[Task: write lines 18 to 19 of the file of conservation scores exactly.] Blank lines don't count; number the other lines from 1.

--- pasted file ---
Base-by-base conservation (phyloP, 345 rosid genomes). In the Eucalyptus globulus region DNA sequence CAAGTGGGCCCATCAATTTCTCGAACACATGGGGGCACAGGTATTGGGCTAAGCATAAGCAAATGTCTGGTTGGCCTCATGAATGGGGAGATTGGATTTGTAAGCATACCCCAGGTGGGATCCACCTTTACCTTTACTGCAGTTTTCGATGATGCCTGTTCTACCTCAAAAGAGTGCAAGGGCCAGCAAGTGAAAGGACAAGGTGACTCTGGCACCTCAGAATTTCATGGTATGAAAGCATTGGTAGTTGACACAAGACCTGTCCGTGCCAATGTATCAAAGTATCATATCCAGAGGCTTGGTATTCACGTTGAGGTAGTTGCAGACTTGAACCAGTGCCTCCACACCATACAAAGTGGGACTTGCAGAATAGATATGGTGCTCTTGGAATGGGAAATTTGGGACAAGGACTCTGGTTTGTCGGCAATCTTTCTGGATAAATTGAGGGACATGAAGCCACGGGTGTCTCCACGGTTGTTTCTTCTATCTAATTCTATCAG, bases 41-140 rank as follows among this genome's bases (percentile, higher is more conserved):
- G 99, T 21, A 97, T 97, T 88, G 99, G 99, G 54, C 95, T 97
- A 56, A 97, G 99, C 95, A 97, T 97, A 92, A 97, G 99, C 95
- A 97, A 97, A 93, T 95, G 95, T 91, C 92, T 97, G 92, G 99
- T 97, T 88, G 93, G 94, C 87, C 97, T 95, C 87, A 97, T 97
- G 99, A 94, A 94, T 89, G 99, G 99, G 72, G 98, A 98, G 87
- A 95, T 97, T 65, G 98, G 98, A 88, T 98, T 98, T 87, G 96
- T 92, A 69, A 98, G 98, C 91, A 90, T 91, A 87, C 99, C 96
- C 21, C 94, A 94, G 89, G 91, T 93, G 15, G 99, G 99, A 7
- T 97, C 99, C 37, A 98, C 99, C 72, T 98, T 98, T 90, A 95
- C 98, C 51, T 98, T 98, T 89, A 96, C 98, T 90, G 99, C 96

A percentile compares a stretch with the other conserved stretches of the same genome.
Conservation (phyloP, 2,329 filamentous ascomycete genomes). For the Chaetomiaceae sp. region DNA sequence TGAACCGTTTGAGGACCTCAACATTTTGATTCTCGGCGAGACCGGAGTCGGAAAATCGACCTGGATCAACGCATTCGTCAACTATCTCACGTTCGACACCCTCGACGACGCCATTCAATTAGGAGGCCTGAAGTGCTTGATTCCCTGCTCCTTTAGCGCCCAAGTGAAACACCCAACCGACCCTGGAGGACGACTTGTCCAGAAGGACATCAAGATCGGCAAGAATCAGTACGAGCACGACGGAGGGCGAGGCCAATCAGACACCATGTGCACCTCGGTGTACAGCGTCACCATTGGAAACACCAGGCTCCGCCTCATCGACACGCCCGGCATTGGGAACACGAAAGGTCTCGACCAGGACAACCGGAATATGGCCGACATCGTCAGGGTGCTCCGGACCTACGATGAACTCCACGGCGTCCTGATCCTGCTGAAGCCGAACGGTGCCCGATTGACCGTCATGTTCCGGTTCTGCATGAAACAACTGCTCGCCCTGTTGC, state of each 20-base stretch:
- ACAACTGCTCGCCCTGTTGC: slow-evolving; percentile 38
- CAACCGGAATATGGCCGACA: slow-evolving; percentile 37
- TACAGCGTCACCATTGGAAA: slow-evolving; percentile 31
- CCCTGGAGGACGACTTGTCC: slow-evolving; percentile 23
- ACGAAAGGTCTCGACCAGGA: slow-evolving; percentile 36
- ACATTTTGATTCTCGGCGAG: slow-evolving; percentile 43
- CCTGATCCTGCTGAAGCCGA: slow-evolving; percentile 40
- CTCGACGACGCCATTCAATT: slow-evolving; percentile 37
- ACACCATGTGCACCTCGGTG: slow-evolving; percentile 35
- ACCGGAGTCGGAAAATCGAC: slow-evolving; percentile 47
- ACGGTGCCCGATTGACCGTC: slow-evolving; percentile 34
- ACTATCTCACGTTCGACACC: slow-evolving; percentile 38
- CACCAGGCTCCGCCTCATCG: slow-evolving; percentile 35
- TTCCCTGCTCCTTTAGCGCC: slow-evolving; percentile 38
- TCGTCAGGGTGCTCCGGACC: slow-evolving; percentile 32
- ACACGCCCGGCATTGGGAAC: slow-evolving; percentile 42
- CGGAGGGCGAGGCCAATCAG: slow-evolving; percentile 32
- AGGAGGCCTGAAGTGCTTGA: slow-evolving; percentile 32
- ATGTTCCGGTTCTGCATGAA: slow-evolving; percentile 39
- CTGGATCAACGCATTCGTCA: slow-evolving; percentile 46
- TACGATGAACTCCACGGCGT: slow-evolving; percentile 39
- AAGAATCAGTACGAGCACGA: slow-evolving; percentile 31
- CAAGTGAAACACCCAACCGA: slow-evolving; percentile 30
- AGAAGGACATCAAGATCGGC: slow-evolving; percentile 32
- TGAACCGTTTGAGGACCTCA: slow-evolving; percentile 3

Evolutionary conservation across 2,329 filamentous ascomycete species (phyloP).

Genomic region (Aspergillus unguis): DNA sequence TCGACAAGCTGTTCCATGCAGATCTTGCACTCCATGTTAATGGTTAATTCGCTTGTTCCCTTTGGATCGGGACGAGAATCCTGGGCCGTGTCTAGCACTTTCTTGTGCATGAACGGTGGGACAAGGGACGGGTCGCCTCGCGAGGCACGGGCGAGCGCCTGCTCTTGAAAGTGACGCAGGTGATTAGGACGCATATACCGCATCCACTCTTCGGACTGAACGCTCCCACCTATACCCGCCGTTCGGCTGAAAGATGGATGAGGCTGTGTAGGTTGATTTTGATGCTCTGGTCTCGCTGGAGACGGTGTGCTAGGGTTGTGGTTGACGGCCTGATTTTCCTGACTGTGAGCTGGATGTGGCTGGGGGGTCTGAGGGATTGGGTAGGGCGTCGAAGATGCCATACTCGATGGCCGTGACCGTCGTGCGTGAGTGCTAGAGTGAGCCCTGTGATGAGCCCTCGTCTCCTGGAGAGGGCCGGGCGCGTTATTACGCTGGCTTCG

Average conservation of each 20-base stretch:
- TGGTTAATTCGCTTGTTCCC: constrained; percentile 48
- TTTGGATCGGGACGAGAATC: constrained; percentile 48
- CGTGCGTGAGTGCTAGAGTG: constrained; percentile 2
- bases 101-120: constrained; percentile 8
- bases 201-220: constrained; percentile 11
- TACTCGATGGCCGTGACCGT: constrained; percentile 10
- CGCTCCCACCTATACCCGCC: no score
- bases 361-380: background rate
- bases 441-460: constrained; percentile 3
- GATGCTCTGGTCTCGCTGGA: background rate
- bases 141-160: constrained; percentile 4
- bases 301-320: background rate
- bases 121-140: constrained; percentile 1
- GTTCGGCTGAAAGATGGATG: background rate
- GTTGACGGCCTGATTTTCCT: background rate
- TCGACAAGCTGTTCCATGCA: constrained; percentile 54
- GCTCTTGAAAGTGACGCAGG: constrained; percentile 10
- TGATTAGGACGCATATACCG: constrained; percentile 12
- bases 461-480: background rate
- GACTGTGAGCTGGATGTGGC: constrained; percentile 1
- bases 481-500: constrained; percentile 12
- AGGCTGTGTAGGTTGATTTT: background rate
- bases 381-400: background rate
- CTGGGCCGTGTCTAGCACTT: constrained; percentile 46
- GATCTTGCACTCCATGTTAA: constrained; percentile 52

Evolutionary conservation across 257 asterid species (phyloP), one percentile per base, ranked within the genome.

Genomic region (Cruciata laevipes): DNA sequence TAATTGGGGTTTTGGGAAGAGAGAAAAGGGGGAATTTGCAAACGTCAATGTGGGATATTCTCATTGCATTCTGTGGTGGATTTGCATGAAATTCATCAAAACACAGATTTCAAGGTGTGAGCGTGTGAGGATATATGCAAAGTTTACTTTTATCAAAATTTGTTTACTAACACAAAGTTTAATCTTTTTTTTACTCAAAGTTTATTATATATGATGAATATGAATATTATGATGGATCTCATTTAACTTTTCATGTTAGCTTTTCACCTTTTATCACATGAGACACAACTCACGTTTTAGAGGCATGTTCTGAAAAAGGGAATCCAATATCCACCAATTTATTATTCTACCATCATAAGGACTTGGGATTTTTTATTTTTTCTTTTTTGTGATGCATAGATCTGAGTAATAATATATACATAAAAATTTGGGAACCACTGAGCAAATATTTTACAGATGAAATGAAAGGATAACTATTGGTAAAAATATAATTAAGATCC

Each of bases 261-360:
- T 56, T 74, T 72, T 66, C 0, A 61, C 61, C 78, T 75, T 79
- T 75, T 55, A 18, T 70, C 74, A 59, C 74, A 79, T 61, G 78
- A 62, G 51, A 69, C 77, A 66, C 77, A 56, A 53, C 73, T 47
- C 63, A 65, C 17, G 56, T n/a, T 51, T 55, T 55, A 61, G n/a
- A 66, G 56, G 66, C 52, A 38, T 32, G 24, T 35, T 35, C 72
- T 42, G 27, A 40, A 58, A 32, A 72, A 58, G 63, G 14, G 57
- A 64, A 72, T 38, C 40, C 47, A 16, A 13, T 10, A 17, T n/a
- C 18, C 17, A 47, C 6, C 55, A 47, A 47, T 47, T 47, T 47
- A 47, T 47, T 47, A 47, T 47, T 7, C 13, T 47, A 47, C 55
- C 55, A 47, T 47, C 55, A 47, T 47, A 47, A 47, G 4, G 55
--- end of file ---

- ACGAAAGGTCTCGACCAGGA: slow-evolving; percentile 36
- ACATTTTGATTCTCGGCGAG: slow-evolving; percentile 43